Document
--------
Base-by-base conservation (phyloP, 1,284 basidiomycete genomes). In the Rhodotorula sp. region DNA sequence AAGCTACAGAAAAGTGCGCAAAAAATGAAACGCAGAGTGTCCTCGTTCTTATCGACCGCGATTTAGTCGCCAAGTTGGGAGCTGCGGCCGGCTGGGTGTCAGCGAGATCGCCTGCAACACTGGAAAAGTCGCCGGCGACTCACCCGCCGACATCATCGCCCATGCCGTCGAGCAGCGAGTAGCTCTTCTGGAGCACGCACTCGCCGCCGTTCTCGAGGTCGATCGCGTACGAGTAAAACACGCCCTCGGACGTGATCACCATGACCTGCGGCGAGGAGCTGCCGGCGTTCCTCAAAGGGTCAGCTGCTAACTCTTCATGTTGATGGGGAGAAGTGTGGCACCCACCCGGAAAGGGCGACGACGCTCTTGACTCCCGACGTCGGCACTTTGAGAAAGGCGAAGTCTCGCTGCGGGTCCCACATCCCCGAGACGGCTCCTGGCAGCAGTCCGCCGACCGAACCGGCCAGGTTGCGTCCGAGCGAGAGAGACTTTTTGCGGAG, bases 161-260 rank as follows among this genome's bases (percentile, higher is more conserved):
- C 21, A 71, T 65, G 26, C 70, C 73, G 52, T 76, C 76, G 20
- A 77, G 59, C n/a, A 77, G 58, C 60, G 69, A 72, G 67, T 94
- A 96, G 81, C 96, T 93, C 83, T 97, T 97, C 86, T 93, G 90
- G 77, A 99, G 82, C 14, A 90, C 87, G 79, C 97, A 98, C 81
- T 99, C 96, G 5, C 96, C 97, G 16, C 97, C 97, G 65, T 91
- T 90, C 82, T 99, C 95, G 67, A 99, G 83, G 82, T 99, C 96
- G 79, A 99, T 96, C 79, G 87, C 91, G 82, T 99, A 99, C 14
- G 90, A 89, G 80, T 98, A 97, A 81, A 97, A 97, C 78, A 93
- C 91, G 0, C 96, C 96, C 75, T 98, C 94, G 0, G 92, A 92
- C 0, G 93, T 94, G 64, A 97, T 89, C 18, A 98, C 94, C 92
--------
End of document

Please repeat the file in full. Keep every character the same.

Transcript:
Base-by-base conservation (phyloP, 1,284 basidiomycete genomes). In the Rhodotorula sp. region DNA sequence AAGCTACAGAAAAGTGCGCAAAAAATGAAACGCAGAGTGTCCTCGTTCTTATCGACCGCGATTTAGTCGCCAAGTTGGGAGCTGCGGCCGGCTGGGTGTCAGCGAGATCGCCTGCAACACTGGAAAAGTCGCCGGCGACTCACCCGCCGACATCATCGCCCATGCCGTCGAGCAGCGAGTAGCTCTTCTGGAGCACGCACTCGCCGCCGTTCTCGAGGTCGATCGCGTACGAGTAAAACACGCCCTCGGACGTGATCACCATGACCTGCGGCGAGGAGCTGCCGGCGTTCCTCAAAGGGTCAGCTGCTAACTCTTCATGTTGATGGGGAGAAGTGTGGCACCCACCCGGAAAGGGCGACGACGCTCTTGACTCCCGACGTCGGCACTTTGAGAAAGGCGAAGTCTCGCTGCGGGTCCCACATCCCCGAGACGGCTCCTGGCAGCAGTCCGCCGACCGAACCGGCCAGGTTGCGTCCGAGCGAGAGAGACTTTTTGCGGAG, bases 161-260 rank as follows among this genome's bases (percentile, higher is more conserved):
- C 21, A 71, T 65, G 26, C 70, C 73, G 52, T 76, C 76, G 20
- A 77, G 59, C n/a, A 77, G 58, C 60, G 69, A 72, G 67, T 94
- A 96, G 81, C 96, T 93, C 83, T 97, T 97, C 86, T 93, G 90
- G 77, A 99, G 82, C 14, A 90, C 87, G 79, C 97, A 98, C 81
- T 99, C 96, G 5, C 96, C 97, G 16, C 97, C 97, G 65, T 91
- T 90, C 82, T 99, C 95, G 67, A 99, G 83, G 82, T 99, C 96
- G 79, A 99, T 96, C 79, G 87, C 91, G 82, T 99, A 99, C 14
- G 90, A 89, G 80, T 98, A 97, A 81, A 97, A 97, C 78, A 93
- C 91, G 0, C 96, C 96, C 75, T 98, C 94, G 0, G 92, A 92
- C 0, G 93, T 94, G 64, A 97, T 89, C 18, A 98, C 94, C 92